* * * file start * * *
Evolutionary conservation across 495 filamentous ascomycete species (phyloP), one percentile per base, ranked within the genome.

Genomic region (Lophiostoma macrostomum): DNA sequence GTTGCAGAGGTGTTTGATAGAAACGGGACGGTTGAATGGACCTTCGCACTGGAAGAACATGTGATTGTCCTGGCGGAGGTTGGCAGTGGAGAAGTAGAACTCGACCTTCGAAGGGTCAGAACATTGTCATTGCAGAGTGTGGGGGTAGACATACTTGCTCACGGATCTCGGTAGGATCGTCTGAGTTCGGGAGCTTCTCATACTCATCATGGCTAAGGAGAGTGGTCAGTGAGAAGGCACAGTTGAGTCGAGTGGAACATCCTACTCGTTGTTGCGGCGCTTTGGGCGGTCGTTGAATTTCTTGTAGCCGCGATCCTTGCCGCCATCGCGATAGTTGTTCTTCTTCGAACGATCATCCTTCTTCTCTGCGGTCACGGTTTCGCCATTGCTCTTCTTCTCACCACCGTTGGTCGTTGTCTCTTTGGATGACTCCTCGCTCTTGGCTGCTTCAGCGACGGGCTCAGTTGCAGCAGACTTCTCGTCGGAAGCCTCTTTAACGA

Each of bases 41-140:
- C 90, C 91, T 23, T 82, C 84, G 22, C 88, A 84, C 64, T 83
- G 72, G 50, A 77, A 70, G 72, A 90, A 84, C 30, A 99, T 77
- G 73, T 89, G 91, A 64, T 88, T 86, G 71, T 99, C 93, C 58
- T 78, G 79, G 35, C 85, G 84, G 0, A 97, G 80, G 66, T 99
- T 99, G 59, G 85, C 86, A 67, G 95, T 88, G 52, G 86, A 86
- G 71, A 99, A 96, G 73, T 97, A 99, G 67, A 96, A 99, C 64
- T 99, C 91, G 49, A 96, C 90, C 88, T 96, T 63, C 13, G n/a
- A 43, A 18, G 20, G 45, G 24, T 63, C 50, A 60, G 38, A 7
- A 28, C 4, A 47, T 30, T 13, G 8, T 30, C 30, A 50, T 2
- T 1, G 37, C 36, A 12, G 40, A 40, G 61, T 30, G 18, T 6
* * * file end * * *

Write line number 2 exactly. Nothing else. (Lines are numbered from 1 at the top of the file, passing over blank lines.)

Genomic region (Lophiostoma macrostomum): DNA sequence GTTGCAGAGGTGTTTGATAGAAACGGGACGGTTGAATGGACCTTCGCACTGGAAGAACATGTGATTGTCCTGGCGGAGGTTGGCAGTGGAGAAGTAGAACTCGACCTTCGAAGGGTCAGAACATTGTCATTGCAGAGTGTGGGGGTAGACATACTTGCTCACGGATCTCGGTAGGATCGTCTGAGTTCGGGAGCTTCTCATACTCATCATGGCTAAGGAGAGTGGTCAGTGAGAAGGCACAGTTGAGTCGAGTGGAACATCCTACTCGTTGTTGCGGCGCTTTGGGCGGTCGTTGAATTTCTTGTAGCCGCGATCCTTGCCGCCATCGCGATAGTTGTTCTTCTTCGAACGATCATCCTTCTTCTCTGCGGTCACGGTTTCGCCATTGCTCTTCTTCTCACCACCGTTGGTCGTTGTCTCTTTGGATGACTCCTCGCTCTTGGCTGCTTCAGCGACGGGCTCAGTTGCAGCAGACTTCTCGTCGGAAGCCTCTTTAACGA